• Key witnesses to the incident were not examined;
  • The weapons used for the offence do not find a mention in the complaint itself;
  • Discrepancies in the statement of PW1 and as she has not disclosed about the earlier Sessions case which was going on against her husband, PW2 and their father.

6. On appeal by the State, the High Court, while confirming the conviction of the accused no.6, has convicted accused nos.2 to 5 by the impugned judgment and order. The High Court, in the impugned judgment, has mainly held that PW1 is a truthful witness and her testimony is quite consistent and supports the case of the prosecution. The High Court believed the oral evidence of PW1 and PW2 who are injured witnesses.

High Court noted that PW1 is no other than the daughter of accused no.1 and PW3 – Smt. Sayamma – is none other than the wife of accused no.1 – Devendrappa. They have deposed in clear terms about the occurrence on the day of incident. Having regard to the consistent evidence of PWs1 to 3 as to the occurrence of the incident, which is in the manner alleged in the complaint – Ex.P1, High Court found that the trial court has committed serious error in disbelieving their evidence, for the charges levelled against the accused. The High Court also considered the testimony of Medical Officer PW14 and held that the occurrence of incident of assault on the deceased by the accused resulting in spot death of the deceased, is proved beyond reasonable doubt.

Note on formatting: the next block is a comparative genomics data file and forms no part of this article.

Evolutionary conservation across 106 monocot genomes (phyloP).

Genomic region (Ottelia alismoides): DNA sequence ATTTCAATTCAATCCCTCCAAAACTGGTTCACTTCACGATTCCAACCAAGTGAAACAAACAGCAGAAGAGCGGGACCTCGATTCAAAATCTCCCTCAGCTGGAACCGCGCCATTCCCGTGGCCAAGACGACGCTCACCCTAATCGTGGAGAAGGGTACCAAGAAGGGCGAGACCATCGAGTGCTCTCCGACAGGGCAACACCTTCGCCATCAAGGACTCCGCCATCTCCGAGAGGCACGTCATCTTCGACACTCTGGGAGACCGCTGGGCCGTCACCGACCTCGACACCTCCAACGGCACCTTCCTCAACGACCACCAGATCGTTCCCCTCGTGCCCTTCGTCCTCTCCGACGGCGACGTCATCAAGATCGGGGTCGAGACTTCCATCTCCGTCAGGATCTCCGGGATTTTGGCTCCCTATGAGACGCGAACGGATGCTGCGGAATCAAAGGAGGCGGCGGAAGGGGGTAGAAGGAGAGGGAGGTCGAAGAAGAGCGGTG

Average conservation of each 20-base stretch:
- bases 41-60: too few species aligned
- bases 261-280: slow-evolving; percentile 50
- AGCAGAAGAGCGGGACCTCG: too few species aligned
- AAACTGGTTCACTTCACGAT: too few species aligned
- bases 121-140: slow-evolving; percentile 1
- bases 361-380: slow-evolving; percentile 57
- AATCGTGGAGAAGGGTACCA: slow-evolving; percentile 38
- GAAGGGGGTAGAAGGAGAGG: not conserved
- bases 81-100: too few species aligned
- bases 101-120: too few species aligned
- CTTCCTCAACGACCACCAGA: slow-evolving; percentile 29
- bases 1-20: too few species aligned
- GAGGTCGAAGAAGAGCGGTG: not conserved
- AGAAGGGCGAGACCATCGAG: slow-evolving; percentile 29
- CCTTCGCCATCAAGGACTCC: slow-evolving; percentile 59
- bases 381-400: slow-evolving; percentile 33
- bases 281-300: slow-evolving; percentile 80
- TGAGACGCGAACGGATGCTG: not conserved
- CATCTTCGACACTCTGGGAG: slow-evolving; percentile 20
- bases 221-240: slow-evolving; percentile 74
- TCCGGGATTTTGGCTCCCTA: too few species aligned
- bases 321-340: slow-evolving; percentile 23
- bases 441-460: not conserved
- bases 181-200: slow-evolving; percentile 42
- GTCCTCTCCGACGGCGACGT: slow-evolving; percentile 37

Further, by observing that in view of such evidence, motive for the commission of murder of the deceased by accused assumes little importance. However, referring to the evidence of PWs1 to 3 it is held that even the motive is established as much as there was a dispute between the parties in respect of tapping of toddy trees, therefore, accused developed illwill against the deceased.

By recording a finding that the evidence on record was not properly appreciated by the trial court, the High Court has found that the prosecution has proved the case against the accused nos.2 to 5 and they are guilty of committing murder of the deceased and causing injuries to PWs1 and 2. It is further held that all the accused – A2 to A5 – have had shared common object of causing the death of the deceased, as such all are liable to be convicted for the offences alleged against them.

7. In this appeal, Ms. Kiran Suri, learned senior counsel appearing for the appellantsaccused has submitted that the trial court, by considering the entire evidence on record and by noticing the material discrepancies in the evidence on record, has rightly held that the prosecution has not proved the guilt of the accused beyond reasonable doubt. It is submitted by learned counsel that the view taken by the trial court was a possible view. In that view of the matter, the High Court committed error in reversing the well reasoned judgment of the trial court.

The learned counsel has placed reliance on a judgment of this Court in the case of Shivaji Sahabrao Bobade Anr. v. State of Maharashtra1 wherein this Court has considered the scope of appeal against acquittal under Code of Criminal Procedure 1898. Reference is also made to the judgment of this Court in the case of Kanhaiya Lal Ors. etc. v. State of Rajasthan etc.2 wherein this Court has considered scope of appeal under Section 378 of Code of Criminal Procedure, 1973 and has held that unless there are substantial and compelling reasons, judgment of acquittal cannot be overturned.